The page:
In the midst of knitting a sweater there are lots of opportunities to notice the mistakes I’ve made and to reflect on Practices of Repair.

I was a good ten centimeters past this mistake on a cardigan sleeve when I finally noticed it.

A knitting mistake

I’d rather do things and be engaged (and making mistakes) than be sitting in the cheap seats criticizing. So, I don’t expect perfection of myself. Just genuine engagement.

Still, I did notice a whole row in this knit sleeve that I hadn’t completed the pattern on. I probably was knitting on auto pilot while we were having family read-aloud time. And I did not notice until the next day…a good ten centimeters of knitting time later.

The process of noticing the mistake and figuring out what to do next gave me the opportunity to think about Practices of Repair.

So, with knitting mistakes there are a few things that I could do.

  • I could throw the sleeve into the basket and leave it there forever. Sometimes we do just get paralyzed and stuck because we don’t know what to do next.
  • I could leave the mistake and, along with many other creators, be present to imperfection. There are lots of good reasons to be okay with things being less than perfect.
  • I could unravel all the stitches back to the row I made the mistake in and start again from there. On the sleeve I was working on, this probably would have been my quickest option.
  • I could “ladder back” and redo just the stitches that need the fix . I’d never tried this method before and I wanted to have the experience. I like to learn and practice new things!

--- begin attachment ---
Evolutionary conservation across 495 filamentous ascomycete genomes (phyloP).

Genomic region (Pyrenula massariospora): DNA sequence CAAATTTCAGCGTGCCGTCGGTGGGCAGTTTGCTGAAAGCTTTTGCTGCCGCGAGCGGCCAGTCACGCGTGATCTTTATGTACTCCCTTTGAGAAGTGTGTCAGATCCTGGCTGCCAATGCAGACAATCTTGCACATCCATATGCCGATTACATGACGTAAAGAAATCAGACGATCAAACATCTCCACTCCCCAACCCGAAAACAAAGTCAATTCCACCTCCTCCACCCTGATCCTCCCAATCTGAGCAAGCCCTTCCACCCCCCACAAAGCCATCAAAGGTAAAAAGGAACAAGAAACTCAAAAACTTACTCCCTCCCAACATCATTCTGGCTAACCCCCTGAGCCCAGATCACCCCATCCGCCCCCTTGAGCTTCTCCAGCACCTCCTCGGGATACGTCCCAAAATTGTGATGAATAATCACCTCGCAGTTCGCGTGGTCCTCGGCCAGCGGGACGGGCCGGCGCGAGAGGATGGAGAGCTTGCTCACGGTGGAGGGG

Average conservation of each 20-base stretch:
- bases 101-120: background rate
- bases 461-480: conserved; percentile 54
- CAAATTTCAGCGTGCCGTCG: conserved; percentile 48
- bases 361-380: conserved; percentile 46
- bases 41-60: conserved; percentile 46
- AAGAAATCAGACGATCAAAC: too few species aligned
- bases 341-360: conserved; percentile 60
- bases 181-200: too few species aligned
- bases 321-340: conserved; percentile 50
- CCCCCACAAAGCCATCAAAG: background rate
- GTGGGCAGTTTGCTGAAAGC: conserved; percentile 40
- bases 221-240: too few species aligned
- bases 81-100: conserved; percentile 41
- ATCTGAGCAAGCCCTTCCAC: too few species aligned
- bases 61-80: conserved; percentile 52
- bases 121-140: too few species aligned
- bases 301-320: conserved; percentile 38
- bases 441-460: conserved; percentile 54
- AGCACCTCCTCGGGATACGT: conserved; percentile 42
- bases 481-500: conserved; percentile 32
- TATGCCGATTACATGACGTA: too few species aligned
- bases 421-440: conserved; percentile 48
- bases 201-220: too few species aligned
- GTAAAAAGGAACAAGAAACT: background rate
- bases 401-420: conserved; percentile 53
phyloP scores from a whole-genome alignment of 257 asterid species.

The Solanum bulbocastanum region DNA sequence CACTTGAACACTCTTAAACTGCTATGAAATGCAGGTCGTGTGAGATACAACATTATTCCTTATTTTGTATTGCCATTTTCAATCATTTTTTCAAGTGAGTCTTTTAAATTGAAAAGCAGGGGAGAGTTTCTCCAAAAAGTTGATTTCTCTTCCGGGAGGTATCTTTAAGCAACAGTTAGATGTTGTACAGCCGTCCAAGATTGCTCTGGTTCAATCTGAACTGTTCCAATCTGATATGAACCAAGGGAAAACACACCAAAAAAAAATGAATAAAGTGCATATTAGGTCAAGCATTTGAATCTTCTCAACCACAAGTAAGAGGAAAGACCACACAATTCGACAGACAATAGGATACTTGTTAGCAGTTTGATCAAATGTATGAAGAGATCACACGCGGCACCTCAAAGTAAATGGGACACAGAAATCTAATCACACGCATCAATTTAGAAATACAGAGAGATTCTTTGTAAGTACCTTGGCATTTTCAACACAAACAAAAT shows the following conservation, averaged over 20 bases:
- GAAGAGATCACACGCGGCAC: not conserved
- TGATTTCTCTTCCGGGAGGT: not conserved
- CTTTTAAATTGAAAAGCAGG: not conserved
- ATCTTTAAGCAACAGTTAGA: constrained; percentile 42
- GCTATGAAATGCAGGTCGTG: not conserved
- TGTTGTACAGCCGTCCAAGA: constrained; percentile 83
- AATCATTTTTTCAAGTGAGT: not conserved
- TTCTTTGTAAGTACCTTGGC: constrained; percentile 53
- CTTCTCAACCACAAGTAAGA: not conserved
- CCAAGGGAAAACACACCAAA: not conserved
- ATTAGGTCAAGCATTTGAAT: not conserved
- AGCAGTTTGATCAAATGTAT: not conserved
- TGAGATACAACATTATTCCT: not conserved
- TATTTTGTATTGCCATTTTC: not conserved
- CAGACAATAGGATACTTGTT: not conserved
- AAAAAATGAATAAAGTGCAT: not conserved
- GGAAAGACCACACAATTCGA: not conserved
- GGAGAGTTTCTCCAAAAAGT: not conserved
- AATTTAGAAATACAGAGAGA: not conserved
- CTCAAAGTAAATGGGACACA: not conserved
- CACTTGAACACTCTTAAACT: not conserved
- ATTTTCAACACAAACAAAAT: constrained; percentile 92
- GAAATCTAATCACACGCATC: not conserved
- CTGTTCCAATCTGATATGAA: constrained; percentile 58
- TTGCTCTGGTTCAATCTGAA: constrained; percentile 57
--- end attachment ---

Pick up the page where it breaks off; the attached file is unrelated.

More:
Here are a few things that connect to Spiritual Wellness that I became aware of in the process.

1. Mistakes are going to happen if we are alive.

That’s just a fact.

The more music you play, the more wrong notes you’ll hit.

The more stitches you knit, the more opportunities you’ll have to miss the pattern.

The more relationships and conversations you have, the more times you’ll be hurt or hurt someone else.

One of the things I am most interested in are the ways that we can live (and thrive!) with mistakes. Absolutely necessary in this thriving life are Practices of Repair. Mistakes are going to happen as long as we are alive.

Taking a deep breath and allowing ourselves to become aware of our thoughts can be a great step in moving towards repair. Once I am aware of my thoughts, I can take some steps toward thinking in more healthy ways.

This begins with awareness. From awareness I can find safe ways to let go of the thoughts that might control me and make a decision that grows out of what matters most to me.

One of the biggest traps we step into is being paralyzed by our mistakes. If we think that we are not worthy of love, belonging or forgiveness, it is really hard to consider admitting a mistake or even allowing ourselves to become aware that we might want to do things differently.

As I allow the light of conversation with the Divine Family and dialogue with skilled, compassionate companions, to shine on my mistakes the process of healing can begin.

There are five other things that I noticed as I worked through this knitting repair that relate to personal growth and spiritual health. You can jump to the posts on each of these thoughts by clicking the links below.

2. Opening up a mistake to repair it feels vulnerable. (Available February 11, 2020)

3. Checking in regularly means less time between the Mistake and the Practice of Repair (Available February 12, 2020)

4. There might be more than one way to work towards healing. (Available February 13, 2020)

5. It might take a lot longer than we thought it would! (Available February 14, 2020)

6. Sometimes things cannot be fixed! (Available February 15, 2020)

What might a Practice of Repair mean to you? How might we enter a Practice of Repair around our mistakes?